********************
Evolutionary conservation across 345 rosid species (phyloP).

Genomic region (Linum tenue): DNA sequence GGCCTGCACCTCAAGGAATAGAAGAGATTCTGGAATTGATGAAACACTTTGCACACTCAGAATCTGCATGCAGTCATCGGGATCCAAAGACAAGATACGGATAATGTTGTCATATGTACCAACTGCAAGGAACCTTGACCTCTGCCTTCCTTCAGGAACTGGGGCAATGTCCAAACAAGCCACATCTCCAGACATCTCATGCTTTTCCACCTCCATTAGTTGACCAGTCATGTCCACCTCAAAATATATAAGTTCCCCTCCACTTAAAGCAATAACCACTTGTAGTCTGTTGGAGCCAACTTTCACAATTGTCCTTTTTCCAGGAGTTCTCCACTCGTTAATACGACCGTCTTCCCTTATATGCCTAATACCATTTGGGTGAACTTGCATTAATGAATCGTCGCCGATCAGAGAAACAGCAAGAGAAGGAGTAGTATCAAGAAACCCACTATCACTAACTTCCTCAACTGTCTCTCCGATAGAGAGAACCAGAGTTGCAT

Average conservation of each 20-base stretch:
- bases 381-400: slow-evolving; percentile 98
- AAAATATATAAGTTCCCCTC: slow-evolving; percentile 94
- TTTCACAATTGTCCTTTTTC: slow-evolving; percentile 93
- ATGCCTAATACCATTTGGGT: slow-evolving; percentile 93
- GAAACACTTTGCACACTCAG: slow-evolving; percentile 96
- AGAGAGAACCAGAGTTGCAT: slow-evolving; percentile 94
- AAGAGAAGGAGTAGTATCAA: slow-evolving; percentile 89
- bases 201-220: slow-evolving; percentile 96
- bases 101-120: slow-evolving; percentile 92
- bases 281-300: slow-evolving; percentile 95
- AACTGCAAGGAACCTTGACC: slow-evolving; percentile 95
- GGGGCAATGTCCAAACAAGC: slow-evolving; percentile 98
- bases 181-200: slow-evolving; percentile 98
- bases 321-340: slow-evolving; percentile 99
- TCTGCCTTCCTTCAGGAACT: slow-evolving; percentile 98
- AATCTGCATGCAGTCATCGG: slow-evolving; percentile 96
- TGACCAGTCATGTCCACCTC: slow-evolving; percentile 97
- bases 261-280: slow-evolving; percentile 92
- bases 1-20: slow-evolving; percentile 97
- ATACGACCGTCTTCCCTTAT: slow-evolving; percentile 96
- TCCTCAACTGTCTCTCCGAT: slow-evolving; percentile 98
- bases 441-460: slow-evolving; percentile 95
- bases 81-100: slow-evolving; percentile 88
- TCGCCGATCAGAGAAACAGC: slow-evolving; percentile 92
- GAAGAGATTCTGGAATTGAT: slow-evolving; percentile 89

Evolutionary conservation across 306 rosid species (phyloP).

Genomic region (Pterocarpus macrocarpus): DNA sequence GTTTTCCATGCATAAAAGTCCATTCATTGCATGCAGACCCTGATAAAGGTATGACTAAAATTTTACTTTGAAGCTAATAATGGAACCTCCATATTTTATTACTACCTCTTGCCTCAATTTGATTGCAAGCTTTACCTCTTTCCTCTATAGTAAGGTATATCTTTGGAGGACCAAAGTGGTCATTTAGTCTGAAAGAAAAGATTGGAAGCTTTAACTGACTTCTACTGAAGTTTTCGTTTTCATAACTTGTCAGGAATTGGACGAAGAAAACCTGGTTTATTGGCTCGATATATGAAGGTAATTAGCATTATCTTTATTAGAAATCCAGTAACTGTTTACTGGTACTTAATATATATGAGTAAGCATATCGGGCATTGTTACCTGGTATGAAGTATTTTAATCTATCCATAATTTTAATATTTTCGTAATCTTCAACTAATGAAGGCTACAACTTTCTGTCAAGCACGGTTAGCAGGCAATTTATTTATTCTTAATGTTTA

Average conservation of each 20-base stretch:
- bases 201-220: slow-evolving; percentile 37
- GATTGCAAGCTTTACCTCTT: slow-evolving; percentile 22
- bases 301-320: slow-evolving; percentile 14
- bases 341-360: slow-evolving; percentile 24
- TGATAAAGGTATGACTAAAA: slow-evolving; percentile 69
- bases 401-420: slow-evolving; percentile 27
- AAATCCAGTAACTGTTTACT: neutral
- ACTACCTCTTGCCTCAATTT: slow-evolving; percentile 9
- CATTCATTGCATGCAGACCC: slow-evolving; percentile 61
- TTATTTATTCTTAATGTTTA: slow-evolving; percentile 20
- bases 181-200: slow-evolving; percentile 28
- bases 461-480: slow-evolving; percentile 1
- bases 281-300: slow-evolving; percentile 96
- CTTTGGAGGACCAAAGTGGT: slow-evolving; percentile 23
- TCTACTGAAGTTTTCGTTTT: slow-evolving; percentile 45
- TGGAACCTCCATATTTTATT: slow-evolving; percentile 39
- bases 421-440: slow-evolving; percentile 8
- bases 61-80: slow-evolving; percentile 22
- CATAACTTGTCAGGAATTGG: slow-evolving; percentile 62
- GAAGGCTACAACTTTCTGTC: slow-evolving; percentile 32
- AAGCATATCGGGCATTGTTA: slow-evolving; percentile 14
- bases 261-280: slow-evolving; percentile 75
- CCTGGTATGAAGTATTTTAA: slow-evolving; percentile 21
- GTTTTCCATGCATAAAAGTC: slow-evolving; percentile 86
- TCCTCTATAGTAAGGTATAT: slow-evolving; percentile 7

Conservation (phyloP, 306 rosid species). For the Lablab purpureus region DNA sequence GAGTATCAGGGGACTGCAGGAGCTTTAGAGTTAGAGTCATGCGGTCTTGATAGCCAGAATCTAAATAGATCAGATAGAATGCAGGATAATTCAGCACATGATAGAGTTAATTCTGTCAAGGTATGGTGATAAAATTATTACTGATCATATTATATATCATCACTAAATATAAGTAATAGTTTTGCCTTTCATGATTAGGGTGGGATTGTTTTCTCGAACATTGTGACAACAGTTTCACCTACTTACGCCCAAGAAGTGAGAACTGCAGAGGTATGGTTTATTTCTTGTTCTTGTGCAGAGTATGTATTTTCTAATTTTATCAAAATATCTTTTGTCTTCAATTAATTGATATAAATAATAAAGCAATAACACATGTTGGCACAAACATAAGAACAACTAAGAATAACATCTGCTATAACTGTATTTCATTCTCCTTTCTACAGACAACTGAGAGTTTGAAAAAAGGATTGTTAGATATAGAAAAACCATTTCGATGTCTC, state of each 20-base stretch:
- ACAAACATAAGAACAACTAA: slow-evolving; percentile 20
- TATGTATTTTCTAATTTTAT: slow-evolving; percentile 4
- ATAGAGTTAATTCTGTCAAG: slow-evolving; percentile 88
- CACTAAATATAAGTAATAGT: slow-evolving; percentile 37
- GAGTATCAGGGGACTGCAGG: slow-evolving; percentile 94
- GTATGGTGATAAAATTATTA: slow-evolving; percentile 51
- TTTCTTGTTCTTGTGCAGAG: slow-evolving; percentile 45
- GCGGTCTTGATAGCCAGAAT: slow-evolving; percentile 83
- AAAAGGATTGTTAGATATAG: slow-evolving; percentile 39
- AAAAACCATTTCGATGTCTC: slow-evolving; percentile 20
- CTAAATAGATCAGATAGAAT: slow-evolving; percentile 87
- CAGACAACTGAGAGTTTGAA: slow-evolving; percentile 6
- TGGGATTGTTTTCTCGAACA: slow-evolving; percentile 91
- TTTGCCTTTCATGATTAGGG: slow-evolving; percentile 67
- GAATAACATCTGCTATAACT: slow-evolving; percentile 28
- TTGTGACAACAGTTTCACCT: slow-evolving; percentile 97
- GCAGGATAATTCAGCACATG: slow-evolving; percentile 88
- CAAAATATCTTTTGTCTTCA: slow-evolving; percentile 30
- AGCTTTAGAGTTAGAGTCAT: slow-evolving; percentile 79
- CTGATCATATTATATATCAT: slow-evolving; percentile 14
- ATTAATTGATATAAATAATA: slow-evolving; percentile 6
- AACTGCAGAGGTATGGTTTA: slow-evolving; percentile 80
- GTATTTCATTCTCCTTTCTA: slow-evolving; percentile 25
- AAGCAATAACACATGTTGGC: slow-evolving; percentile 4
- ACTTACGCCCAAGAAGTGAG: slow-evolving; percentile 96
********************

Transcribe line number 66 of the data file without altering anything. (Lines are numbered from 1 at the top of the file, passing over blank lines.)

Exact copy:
- AAAAGGATTGTTAGATATAG: slow-evolving; percentile 39